of beach nourishment
technology.

William M. Sampson,
McTrans Center Director,
was appointed to the
Transportation Research
Board (TRB) Committee
on Highway Capacity and
Quality of Service (HCQS)
and Chair of the User
Liaison Subcommittee.

Dr. Rey Roque was
appointed Associated
Editor of the International
Journal of Road Materials
and Pavement Design.
He was also appointed
to Committee A2D04
on Characteristics of
S Bituminous Mixtures
to Meet Structural Requirements of the
Transportation Research Board, National
Research Council, after having completed 6
years as committee chair.

Dr. Byron Ruth was
awarded the status of
Honorary Member of the
Association of AsphaLt
Paving Technologists. This
is the highest honor that
can be bestowed by the
k Association to one of its
members.

Dr. Gary Long, Associate Professor, received
two "Best Paper" awards at the 82nd Annual
Meeting of the Transportation Research Board


for a paper in the area of traffic signal systems,
and for a paper for Last year's meeting in the
area of operational effects of geometrics.

Dr. Robert Thieke ^ was awarded the 2003
Excellence in Civil Engineering Education
(ExCEEd) Career Award for Excellence in
Teaching. He wiLL be honored at ASCE's 2003
Annual Conference and Exposition held in
Nashville,TN in October.

The Department of Civil
& Coastal Engineering is
pleased to announce the
promotion with tenure
of Dr. Kurt Gurley to
the rank of associate
professor. Dr. Gurtey
is a member of the
department's Structures
Group and is currently
involved in damage mitigation research to
structures caused by hurricanes. Dr. Gurley
received his Ph.D. in Civil Engineering from
the University of Notre Dame in 1997.


Announcing The Powell
Family Structures Research
Laboratory

This year the College has made an
important breakthrough toward the
construction of a structures and materials
laboratory that will allow our faculty and
students to perform research that is not
presently possible with our limited facilities.
The Department of Civil and Coastal
Engineering is in the process of defining
new areas of research and adding new
faculty members who will bring cutting
edge research to the College of Engineering.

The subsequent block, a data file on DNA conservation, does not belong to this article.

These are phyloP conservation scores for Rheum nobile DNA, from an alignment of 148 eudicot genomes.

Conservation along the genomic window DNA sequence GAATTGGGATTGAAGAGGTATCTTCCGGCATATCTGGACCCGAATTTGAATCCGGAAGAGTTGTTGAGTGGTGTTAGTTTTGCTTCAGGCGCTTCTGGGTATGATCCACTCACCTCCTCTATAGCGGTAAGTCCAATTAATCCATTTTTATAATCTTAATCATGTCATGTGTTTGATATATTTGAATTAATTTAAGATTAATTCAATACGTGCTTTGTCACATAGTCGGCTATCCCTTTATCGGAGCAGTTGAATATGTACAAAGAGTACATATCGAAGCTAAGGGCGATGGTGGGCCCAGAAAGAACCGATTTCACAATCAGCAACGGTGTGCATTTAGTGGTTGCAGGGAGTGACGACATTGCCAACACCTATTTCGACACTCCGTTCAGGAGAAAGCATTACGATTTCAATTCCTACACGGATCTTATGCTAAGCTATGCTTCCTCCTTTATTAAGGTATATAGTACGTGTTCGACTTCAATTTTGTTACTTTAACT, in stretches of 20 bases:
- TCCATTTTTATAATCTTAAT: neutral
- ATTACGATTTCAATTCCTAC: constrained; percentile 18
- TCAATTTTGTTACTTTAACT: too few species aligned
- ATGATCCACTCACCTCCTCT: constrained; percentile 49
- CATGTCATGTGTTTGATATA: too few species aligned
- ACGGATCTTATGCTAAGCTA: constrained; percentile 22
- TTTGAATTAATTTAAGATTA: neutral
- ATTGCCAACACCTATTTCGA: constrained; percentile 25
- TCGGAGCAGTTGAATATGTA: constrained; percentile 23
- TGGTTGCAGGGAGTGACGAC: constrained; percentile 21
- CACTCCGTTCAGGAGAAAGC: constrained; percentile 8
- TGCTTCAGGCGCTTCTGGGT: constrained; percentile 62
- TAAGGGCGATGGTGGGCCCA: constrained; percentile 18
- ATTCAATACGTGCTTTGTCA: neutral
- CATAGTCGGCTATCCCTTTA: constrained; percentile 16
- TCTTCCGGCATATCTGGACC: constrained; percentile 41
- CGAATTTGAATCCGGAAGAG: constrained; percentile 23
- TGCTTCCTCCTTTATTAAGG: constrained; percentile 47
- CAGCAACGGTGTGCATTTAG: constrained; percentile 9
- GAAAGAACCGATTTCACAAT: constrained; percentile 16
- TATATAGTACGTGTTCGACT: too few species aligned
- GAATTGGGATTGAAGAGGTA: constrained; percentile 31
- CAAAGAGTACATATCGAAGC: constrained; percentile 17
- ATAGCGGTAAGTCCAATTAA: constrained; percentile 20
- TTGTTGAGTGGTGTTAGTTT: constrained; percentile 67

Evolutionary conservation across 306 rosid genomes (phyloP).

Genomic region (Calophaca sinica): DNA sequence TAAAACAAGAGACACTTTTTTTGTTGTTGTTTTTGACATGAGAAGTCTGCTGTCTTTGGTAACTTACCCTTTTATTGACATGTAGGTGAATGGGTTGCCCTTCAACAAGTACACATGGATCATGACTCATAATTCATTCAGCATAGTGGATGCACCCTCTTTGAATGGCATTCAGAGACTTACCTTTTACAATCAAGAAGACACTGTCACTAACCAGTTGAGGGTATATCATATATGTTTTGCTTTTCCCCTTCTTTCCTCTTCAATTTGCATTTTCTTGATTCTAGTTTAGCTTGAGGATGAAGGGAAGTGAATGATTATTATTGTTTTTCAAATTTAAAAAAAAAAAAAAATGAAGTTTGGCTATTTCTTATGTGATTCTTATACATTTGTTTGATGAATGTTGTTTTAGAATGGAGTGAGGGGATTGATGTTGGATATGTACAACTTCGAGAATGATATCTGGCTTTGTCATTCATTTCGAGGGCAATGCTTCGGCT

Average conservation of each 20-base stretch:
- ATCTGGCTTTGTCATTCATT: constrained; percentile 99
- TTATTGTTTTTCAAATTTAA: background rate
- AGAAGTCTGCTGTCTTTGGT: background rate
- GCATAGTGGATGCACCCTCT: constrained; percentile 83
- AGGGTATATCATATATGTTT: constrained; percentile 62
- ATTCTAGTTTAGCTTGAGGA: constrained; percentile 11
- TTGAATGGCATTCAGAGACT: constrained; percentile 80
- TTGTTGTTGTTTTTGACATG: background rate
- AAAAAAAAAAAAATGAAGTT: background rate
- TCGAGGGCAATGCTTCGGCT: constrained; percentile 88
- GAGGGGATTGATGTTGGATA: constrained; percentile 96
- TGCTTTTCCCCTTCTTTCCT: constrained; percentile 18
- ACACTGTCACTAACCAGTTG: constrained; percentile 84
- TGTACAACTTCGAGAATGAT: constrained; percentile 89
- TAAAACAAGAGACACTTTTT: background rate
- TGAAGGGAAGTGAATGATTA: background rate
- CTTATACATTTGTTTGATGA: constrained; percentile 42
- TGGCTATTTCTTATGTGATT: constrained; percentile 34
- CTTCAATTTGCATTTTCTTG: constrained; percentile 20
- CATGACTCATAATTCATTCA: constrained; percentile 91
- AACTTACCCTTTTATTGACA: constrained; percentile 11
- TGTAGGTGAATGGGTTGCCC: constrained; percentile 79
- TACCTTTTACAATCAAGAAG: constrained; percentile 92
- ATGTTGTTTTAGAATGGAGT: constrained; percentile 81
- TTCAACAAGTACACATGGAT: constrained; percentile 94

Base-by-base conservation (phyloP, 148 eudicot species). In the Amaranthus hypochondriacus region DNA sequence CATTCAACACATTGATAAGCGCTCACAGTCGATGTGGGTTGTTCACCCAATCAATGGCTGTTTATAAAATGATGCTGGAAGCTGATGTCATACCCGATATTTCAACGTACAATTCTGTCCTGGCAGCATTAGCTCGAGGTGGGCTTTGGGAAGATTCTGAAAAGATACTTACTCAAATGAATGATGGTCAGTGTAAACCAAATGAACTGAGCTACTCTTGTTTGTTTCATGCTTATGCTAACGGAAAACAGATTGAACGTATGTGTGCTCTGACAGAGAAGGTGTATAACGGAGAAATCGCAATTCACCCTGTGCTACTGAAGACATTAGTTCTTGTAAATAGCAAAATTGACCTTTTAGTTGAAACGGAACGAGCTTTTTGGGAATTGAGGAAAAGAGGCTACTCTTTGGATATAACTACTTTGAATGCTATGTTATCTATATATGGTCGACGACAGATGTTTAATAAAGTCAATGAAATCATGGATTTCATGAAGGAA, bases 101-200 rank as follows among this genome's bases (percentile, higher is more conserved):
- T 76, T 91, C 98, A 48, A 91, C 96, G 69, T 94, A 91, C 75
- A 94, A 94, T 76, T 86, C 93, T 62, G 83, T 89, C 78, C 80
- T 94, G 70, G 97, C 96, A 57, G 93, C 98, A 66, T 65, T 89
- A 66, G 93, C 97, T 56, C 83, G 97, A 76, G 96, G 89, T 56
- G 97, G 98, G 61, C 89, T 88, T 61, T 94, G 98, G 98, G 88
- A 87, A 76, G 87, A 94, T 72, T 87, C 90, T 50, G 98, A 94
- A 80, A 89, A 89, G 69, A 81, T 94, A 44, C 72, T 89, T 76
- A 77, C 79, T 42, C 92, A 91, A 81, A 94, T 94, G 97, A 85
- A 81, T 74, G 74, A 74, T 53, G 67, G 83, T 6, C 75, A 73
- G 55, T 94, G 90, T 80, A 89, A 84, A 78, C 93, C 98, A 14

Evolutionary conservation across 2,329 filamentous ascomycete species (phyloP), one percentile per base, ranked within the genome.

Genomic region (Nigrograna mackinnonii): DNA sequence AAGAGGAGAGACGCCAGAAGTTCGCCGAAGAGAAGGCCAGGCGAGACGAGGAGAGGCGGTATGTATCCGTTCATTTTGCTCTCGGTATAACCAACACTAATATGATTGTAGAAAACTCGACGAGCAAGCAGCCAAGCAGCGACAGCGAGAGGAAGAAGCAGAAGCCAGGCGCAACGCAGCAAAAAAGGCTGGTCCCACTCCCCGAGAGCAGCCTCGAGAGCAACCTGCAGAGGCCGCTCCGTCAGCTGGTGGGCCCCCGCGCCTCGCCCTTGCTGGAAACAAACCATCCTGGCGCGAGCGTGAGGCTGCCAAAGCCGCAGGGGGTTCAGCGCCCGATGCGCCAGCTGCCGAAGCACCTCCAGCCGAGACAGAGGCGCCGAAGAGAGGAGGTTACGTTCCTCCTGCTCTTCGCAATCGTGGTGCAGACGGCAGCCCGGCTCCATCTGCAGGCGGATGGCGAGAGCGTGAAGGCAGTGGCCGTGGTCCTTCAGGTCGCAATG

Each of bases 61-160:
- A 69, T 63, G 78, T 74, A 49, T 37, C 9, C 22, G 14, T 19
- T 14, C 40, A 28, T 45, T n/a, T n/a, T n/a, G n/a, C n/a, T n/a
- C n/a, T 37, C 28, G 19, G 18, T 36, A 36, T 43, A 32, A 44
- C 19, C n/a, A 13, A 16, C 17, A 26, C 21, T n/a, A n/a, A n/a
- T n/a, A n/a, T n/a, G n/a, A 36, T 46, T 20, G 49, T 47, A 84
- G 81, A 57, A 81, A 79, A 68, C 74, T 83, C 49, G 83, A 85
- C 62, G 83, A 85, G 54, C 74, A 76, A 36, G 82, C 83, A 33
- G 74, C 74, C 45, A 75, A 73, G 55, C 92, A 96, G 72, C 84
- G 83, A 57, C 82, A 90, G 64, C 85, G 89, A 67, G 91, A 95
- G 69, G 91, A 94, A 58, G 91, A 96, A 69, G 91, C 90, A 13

Until recently, our ability to implement
these key programs in the College's strategy
for an increased research program has been
impeded because of inadequate facilities. A
key research laboratory for Civil Engineering
has been contemplated for ten years, but
has not been built due to a lack of funding.
Through the generous gift from
the Robert O. Powell Family, and
the anticipated state matching funds,
the College will be able to fund the
design, construction and equipping
of this important new building. This
commitment, in combination with
anticipated commitments from building
suppliers for at-cost materials, will enable
the College to construct a 6,000 square
foot facility with a 36' crane hook height.
Construction of the new building is
anticipated to begin in the latter part
of 2003. The Department plans to site
the building at the Waldo Road Florida
Department of Transportation and
Materials Research facility, which will be
vacated by the FDOT and transferred to
the University. With the firm commitment
to construct this long-needed research
facility, the Department of Civil
Engineering plans to recruit nationally
known research faculty who will greatly
enhance the research program.
In recognition of the Powell family's
generosity in designating this gift for
the construction of this critical research
laboratory, the University of Florida will
name the new building the Powell Family
Structures Research Laboratory, which
will stand as a permanent tribute to their
support of excellence in academics and
research at the University of Florida.







Recently Awarded Research Contract Highlights


V- l,,.


"Pedestrian Safety Engineering
and Intelligent Transportation
System-Based Countermeasures
Program for Reducing Pedestrian
Fatalities, Injuries, Conflicts and
other Surrogate Measures"


"Hurricane Loss Reduction
Consortium: Wind and
Structural Engineering Initiative"

"Career: Advancing Nearshore
Circulation Modeling"


"State-Wide Coastal Monitoring
Using Airborne Laser Swath
Mapping"



"Napa Valley Channel and Surface
Reconstruction Using Airborne
Laser Swath Mapping"


Federal Highway
Administration